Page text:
Also, if the bullet is stable upon impact and not in a yaw condition, it would tend to travel in the original direction upon impact. And, if you want to know what happens at 1000 yards, then test at 1000 yards to get the most accurate results.........

Conducting long range testing at long range removes the doubt and forces us to discuss other topics.

Lightvarmint
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  #13  
Old 12-21-2008, 03:20 PM
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Re: Bullet Spin and Performance

Quote:
Originally Posted by RockyMtnMT View Post
My understanding of the physics of twist on the bullet are not scientific. I have searched for information on this and then try to put it in practical terms that I can wrap my head around. So hear goes what I think I understand.

The stability factor of a bullet is dependant on the overall length of a bullet, the bearing surface of the bullet, the muzzle velocity of the bullet, and the twist of the barrel. What the bullet is made out of, and how the bullet is balanced will have some bearing on how much spin it will need, and or how much it can take.

What I understand about over-stabilization is that too much spin can bring out the imperfection of a given bullet and cause it to go down range in a circular around it's flight path. Also it can cause the jacket to separate from the core partially or completely break the bullet into pieces.

I understand that it takes less stability factor for shooting long range (beyond 500yrds) than for shooting less than 500yrds. This I believe has to do with the bullet nosing over and coming down with the point in line of the bullet path. If the stability factor is higher it will cause the point to stay in the upward position of the beginning of the flight and enter the target in an upward angle. I believe this can be very subtle and cause the bullet to not deform properly, and not stay on the intended line through the target.

In the point of hunting we need the bullet to stay on the path that we aimed the bullet through the intended target. A bullet that may tumble will tend to pick it's own path after impact. This could be very bad on a quartering shot as you can imagine. As I understand it the higher rotation of the bullet forces it to stay on the aimed path. So one can conclude that as much spin as the bullet can physically take would be good for short range hunting (under 500yrds).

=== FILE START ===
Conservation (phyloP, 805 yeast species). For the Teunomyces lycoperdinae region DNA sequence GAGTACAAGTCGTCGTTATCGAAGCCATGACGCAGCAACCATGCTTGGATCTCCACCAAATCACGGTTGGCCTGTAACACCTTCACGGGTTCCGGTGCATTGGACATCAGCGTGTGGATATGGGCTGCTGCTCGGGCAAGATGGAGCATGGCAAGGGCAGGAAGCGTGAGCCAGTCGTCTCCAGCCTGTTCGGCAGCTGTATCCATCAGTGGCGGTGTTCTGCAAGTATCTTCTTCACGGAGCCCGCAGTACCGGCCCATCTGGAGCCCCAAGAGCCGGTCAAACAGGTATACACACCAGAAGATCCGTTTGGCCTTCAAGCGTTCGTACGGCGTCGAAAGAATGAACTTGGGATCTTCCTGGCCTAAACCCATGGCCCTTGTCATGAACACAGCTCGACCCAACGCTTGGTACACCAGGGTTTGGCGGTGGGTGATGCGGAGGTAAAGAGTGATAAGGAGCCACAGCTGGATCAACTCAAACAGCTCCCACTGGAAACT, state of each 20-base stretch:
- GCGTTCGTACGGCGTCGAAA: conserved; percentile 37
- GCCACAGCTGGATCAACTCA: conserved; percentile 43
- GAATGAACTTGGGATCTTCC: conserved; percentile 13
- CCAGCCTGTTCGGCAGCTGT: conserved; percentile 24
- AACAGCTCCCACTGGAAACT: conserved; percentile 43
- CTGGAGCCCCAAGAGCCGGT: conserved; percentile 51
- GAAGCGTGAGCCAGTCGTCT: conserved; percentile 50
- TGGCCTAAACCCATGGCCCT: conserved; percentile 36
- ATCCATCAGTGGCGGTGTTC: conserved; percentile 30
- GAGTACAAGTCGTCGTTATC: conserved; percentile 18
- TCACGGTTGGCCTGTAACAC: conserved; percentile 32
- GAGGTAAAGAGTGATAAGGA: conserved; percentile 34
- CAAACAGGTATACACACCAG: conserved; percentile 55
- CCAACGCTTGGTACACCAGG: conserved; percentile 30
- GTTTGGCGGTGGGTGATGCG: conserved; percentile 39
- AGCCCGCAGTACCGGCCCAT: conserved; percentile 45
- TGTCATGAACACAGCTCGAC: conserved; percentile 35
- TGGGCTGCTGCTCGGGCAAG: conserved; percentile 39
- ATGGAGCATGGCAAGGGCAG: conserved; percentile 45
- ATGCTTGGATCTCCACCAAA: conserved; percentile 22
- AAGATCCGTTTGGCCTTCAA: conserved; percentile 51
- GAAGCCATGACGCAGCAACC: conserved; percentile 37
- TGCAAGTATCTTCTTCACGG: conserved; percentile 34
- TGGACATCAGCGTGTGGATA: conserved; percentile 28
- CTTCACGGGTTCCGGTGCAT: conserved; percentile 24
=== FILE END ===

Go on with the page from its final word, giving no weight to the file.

In my quest for information on this subject I am beginning to think I need to have two loads for a given rifle depending on the distance of the shot. Perhaps this is hair splitting. I don't know. If the target is dangerous game it becomes more important for personal safety reasons.

I also have concluded that the further we push these bullets (velocity and range) the more noticeable these factors become. The more radical the bullet designs get, for increased bc's, the more attention needs to be paid to the twist.

This is a great thread, I hope we can get more involvement from the really smart people around here.

Thanks for the time guys, Steve
That sums it up very very well. I dont always know how to translate my thoughts to a key board and you have done it to near perfection!

Thank you Steve!

Yes it may be hair splitting (having two loads for a given rifle depending on the distance) but that really would depend on how much of a perfectionist you are and what distances youre talking about. My opinion only here. I am a 1K shooter NOT a 1K+ shooter. I find that "the perfect" load works just fine from 0-1000 yards. More may be different.
__________________
Long range shooting is a process that ends with a result. Once you start to focus on the result (where the shot goes, how big the group is, what your buck will score, what your match score is, what place you are in...) then you loose the capacity to focus on the process.
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  #14  
Old 12-21-2008, 03:27 PM
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Join Date: Mar 2006
Location: Nebraska
Posts: 178
Re: Bullet Spin and Performance

This all good info. and I really appreciate it. How much would a bullet spin in an animal if you were using a 1:10 twist? I can see where spinning in a drill would illustrate some spin but if a bullet only turns maybe twice while in an animal this wouldn't be an accurate representation of what it does to an animal, would it? I envision this as a cork screw from hell instead of a spinning mushroom of death.